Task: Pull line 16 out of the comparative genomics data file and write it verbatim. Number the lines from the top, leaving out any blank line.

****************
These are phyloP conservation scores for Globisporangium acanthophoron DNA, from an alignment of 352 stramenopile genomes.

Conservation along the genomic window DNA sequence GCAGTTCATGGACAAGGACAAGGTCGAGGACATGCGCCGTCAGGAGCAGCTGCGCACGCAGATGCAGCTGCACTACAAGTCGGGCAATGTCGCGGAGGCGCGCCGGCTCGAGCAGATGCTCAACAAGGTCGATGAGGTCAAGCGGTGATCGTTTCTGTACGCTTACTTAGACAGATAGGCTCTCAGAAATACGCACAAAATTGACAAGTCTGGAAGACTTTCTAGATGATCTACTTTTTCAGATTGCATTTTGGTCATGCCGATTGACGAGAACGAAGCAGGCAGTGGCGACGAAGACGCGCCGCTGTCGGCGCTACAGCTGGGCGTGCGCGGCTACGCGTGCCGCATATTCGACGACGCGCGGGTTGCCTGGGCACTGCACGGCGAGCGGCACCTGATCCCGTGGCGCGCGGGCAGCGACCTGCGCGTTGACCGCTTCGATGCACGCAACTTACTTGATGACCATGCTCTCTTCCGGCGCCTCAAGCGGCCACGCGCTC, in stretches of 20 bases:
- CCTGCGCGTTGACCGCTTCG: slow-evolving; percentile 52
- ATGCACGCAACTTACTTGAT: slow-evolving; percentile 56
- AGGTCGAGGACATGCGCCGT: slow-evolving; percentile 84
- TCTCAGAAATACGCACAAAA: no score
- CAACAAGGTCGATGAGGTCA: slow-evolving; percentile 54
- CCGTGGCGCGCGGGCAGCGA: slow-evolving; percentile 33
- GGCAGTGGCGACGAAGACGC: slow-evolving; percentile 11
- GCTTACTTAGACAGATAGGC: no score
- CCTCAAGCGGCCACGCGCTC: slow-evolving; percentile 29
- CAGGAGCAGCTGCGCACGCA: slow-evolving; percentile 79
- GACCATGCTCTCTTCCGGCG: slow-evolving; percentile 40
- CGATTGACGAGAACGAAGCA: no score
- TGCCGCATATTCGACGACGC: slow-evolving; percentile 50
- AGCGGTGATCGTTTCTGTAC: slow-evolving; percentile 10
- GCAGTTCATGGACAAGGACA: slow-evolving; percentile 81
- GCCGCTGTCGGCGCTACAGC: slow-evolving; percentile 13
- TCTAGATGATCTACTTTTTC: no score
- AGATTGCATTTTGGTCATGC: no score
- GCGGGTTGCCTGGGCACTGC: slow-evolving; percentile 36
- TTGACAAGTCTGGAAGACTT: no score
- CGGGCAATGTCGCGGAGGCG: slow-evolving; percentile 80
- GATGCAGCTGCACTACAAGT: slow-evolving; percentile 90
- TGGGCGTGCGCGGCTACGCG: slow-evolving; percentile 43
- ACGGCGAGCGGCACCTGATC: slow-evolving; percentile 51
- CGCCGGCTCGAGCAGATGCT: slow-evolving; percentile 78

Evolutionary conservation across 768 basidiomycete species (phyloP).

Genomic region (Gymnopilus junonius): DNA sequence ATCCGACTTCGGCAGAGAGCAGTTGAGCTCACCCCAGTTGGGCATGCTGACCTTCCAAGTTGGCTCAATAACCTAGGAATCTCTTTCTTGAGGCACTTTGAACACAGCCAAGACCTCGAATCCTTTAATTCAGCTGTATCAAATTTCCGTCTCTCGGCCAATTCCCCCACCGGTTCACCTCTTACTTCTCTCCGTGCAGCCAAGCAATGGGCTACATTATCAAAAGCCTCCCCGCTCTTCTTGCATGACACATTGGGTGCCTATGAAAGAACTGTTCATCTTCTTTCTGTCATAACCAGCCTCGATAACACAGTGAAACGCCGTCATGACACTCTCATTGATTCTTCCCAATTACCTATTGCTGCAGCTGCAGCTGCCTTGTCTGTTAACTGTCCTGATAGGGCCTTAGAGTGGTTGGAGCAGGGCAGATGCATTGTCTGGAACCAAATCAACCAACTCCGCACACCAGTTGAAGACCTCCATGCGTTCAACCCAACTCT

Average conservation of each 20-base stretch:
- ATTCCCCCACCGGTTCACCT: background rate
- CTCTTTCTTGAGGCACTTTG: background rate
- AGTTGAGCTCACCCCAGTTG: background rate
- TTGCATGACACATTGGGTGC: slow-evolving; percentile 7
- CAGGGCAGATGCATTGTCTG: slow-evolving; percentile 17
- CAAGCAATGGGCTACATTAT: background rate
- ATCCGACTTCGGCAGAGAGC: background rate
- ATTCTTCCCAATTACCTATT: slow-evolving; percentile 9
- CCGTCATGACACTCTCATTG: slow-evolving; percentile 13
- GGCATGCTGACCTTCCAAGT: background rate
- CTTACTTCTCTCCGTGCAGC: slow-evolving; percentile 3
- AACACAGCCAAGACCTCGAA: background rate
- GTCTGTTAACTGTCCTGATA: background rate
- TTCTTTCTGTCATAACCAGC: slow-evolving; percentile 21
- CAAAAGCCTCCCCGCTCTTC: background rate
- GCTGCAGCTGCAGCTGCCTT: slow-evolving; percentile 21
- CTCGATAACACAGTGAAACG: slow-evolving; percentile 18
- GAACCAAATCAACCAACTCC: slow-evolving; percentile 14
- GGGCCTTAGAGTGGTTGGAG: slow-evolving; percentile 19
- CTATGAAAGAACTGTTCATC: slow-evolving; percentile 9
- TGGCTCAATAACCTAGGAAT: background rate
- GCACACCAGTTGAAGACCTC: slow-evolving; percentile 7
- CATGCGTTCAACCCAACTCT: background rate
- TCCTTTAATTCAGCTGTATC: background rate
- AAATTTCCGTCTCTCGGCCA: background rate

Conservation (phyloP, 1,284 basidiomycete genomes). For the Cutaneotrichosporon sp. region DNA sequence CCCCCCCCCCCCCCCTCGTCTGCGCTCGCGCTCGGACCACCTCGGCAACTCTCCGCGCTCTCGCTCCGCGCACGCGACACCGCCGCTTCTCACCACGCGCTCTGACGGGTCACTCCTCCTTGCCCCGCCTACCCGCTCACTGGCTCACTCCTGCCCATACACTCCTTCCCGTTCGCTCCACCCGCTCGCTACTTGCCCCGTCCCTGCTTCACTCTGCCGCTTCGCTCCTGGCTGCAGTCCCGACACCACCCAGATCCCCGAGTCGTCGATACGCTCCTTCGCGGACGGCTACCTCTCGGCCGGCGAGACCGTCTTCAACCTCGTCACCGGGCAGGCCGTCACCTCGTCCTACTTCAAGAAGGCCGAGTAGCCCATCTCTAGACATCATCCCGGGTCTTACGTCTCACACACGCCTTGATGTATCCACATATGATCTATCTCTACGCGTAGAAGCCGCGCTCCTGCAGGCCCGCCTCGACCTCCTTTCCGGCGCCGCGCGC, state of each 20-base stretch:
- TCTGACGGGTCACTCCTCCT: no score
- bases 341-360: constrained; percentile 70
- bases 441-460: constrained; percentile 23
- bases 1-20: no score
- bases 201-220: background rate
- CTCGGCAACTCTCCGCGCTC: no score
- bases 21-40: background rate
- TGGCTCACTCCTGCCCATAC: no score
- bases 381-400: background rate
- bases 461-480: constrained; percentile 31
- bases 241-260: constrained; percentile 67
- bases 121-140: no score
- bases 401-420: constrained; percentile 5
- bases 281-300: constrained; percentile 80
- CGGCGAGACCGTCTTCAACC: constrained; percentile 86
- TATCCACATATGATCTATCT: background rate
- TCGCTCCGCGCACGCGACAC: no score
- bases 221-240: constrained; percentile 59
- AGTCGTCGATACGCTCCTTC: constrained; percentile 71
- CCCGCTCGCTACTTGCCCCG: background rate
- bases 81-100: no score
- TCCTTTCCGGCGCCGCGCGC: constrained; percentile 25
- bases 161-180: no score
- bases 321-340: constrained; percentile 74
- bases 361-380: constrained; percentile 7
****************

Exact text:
- AGCGGTGATCGTTTCTGTAC: slow-evolving; percentile 10